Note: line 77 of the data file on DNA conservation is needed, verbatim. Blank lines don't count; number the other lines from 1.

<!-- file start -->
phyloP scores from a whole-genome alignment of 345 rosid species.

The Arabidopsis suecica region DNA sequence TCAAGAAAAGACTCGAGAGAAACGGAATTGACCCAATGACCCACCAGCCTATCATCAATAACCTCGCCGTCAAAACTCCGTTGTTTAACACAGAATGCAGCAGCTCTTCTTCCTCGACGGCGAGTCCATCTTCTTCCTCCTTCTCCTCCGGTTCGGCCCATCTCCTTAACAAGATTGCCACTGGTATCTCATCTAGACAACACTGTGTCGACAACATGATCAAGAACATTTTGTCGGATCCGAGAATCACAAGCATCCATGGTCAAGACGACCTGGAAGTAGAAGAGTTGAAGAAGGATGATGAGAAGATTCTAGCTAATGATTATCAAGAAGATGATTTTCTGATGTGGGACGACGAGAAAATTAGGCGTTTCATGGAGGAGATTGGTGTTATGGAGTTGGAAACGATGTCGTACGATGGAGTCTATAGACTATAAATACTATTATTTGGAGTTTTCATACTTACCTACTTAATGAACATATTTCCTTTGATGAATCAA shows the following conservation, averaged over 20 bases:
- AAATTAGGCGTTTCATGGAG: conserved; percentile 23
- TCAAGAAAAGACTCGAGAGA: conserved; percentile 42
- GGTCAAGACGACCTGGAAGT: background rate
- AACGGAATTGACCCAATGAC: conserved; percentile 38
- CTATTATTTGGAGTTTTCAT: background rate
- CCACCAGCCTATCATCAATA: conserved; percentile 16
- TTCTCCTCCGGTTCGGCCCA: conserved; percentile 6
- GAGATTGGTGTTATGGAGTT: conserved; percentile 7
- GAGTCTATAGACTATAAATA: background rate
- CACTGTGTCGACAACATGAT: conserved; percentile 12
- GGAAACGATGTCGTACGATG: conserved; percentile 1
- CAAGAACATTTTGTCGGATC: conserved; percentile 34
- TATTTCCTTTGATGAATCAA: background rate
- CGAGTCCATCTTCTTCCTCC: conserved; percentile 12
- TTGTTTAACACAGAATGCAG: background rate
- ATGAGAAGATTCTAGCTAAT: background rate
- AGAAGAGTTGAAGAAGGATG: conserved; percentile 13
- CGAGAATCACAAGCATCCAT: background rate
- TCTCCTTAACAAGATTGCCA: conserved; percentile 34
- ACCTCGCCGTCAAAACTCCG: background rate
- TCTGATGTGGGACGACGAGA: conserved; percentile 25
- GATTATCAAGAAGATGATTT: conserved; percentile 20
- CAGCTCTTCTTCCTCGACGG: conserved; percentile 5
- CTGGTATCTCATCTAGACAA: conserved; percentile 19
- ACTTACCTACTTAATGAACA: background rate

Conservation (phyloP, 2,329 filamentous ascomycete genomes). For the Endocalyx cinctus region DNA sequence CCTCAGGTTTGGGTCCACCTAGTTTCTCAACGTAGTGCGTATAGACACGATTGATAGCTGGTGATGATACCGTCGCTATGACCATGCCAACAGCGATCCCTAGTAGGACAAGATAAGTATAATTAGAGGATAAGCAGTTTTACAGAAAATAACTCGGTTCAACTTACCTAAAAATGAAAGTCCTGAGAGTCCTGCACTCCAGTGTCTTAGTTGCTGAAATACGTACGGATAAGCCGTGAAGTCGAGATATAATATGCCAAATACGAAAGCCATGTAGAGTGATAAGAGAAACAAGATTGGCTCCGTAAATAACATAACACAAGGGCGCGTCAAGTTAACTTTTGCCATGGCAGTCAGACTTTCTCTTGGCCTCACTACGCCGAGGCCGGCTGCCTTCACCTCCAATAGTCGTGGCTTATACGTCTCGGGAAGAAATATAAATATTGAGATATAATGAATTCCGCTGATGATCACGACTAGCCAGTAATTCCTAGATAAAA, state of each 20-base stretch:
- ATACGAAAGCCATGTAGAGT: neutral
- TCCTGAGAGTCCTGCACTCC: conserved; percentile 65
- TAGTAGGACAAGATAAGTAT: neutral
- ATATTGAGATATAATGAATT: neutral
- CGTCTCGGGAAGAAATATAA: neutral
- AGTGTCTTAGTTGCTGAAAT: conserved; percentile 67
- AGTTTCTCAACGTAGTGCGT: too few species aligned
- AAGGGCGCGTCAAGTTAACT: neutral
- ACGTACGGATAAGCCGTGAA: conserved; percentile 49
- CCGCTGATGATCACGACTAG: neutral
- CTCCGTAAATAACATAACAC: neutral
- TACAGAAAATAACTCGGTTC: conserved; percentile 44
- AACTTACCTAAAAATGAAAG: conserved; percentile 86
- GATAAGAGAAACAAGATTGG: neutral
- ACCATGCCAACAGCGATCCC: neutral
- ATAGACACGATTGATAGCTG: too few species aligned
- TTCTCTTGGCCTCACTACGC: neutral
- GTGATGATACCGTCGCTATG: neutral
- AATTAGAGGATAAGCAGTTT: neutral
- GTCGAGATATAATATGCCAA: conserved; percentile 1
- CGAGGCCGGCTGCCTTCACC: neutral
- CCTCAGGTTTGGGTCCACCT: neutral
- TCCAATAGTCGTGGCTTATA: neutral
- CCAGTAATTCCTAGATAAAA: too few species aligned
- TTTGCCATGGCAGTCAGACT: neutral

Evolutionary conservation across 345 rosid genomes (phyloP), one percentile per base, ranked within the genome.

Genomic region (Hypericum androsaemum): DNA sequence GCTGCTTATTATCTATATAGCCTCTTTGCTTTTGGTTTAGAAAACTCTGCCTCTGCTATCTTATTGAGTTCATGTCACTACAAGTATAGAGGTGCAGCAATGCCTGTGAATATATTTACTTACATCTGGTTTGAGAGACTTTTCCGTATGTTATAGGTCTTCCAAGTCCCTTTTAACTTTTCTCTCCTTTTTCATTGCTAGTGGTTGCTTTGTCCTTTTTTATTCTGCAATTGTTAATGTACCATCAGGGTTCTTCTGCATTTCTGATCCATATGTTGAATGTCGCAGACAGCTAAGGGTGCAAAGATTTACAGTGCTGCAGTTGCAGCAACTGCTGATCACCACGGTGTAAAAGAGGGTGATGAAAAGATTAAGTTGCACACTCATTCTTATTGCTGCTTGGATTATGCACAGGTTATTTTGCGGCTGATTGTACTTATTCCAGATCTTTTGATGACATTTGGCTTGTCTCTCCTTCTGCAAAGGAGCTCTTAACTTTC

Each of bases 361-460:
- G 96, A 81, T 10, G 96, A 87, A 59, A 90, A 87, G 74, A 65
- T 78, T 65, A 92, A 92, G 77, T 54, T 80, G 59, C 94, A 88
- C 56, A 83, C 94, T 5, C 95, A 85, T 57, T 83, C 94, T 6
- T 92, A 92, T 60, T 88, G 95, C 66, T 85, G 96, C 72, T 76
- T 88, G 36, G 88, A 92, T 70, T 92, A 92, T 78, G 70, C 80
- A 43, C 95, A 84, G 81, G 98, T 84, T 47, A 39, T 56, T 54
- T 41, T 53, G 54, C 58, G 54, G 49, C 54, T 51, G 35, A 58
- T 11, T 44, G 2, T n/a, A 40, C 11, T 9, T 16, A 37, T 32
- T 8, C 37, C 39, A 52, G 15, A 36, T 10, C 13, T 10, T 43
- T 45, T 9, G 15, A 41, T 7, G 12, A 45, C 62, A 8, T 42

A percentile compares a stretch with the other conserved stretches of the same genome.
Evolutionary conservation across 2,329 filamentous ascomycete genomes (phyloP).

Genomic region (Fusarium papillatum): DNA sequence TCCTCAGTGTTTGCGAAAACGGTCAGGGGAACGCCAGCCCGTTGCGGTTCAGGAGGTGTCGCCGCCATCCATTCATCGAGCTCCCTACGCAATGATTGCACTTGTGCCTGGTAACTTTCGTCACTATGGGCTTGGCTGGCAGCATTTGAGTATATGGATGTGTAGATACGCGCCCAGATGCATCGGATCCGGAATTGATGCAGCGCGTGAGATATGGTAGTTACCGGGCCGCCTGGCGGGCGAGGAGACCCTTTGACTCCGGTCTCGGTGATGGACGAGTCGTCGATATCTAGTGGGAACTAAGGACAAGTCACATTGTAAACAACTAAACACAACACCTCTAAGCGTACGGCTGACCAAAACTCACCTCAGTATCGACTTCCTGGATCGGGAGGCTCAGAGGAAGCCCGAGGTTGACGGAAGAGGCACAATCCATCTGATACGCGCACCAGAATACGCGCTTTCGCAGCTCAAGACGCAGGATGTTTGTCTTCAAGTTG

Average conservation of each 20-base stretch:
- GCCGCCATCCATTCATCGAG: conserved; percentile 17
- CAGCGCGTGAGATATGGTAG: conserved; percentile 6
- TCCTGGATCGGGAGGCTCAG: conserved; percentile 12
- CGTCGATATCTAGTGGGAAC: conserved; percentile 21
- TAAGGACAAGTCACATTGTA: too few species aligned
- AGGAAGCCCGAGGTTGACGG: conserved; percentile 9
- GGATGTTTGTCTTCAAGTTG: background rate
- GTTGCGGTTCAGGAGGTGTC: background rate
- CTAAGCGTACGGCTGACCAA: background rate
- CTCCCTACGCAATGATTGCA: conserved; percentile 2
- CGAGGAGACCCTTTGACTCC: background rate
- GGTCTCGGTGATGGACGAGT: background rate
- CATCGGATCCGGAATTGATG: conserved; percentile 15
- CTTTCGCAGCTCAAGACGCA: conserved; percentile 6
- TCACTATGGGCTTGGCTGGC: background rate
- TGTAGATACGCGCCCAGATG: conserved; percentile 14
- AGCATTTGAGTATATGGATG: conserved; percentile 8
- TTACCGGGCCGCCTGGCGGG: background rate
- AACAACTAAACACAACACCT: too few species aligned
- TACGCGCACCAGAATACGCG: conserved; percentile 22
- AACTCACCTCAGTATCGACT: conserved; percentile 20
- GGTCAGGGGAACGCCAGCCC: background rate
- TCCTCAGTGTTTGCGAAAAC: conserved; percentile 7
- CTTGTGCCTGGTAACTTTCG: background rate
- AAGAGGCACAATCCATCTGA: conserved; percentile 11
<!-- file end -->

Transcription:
- GGATGTTTGTCTTCAAGTTG: background rate